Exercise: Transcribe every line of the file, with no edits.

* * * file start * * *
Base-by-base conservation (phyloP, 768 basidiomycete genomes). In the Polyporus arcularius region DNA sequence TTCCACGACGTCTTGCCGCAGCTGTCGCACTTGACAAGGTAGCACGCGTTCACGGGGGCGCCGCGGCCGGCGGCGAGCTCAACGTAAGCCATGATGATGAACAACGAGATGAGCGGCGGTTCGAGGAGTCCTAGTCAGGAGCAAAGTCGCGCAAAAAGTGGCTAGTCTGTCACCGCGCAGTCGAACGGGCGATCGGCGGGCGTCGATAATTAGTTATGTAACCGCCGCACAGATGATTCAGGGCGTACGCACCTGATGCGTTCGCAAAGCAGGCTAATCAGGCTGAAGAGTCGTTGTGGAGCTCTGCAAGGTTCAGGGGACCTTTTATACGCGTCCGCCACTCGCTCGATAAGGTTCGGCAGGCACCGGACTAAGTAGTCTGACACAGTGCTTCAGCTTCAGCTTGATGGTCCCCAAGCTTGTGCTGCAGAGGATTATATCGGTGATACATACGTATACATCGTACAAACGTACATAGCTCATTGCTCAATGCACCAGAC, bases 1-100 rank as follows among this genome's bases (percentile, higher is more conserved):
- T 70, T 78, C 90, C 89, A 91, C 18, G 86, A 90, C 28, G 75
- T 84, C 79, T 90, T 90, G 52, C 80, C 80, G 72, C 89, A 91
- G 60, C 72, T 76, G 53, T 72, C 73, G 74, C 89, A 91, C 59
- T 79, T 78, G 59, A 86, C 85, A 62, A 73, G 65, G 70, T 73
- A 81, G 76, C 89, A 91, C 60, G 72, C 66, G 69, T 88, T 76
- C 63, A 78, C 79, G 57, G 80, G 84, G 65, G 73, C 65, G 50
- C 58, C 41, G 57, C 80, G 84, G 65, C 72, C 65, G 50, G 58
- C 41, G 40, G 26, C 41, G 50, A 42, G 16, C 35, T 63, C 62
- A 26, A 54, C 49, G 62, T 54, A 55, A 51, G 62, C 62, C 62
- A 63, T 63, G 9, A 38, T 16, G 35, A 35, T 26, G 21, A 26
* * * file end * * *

Base-by-base conservation (phyloP, 768 basidiomycete genomes). In the Polyporus arcularius region DNA sequence TTCCACGACGTCTTGCCGCAGCTGTCGCACTTGACAAGGTAGCACGCGTTCACGGGGGCGCCGCGGCCGGCGGCGAGCTCAACGTAAGCCATGATGATGAACAACGAGATGAGCGGCGGTTCGAGGAGTCCTAGTCAGGAGCAAAGTCGCGCAAAAAGTGGCTAGTCTGTCACCGCGCAGTCGAACGGGCGATCGGCGGGCGTCGATAATTAGTTATGTAACCGCCGCACAGATGATTCAGGGCGTACGCACCTGATGCGTTCGCAAAGCAGGCTAATCAGGCTGAAGAGTCGTTGTGGAGCTCTGCAAGGTTCAGGGGACCTTTTATACGCGTCCGCCACTCGCTCGATAAGGTTCGGCAGGCACCGGACTAAGTAGTCTGACACAGTGCTTCAGCTTCAGCTTGATGGTCCCCAAGCTTGTGCTGCAGAGGATTATATCGGTGATACATACGTATACATCGTACAAACGTACATAGCTCATTGCTCAATGCACCAGAC, bases 1-100 rank as follows among this genome's bases (percentile, higher is more conserved):
- T 70, T 78, C 90, C 89, A 91, C 18, G 86, A 90, C 28, G 75
- T 84, C 79, T 90, T 90, G 52, C 80, C 80, G 72, C 89, A 91
- G 60, C 72, T 76, G 53, T 72, C 73, G 74, C 89, A 91, C 59
- T 79, T 78, G 59, A 86, C 85, A 62, A 73, G 65, G 70, T 73
- A 81, G 76, C 89, A 91, C 60, G 72, C 66, G 69, T 88, T 76
- C 63, A 78, C 79, G 57, G 80, G 84, G 65, G 73, C 65, G 50
- C 58, C 41, G 57, C 80, G 84, G 65, C 72, C 65, G 50, G 58
- C 41, G 40, G 26, C 41, G 50, A 42, G 16, C 35, T 63, C 62
- A 26, A 54, C 49, G 62, T 54, A 55, A 51, G 62, C 62, C 62
- A 63, T 63, G 9, A 38, T 16, G 35, A 35, T 26, G 21, A 26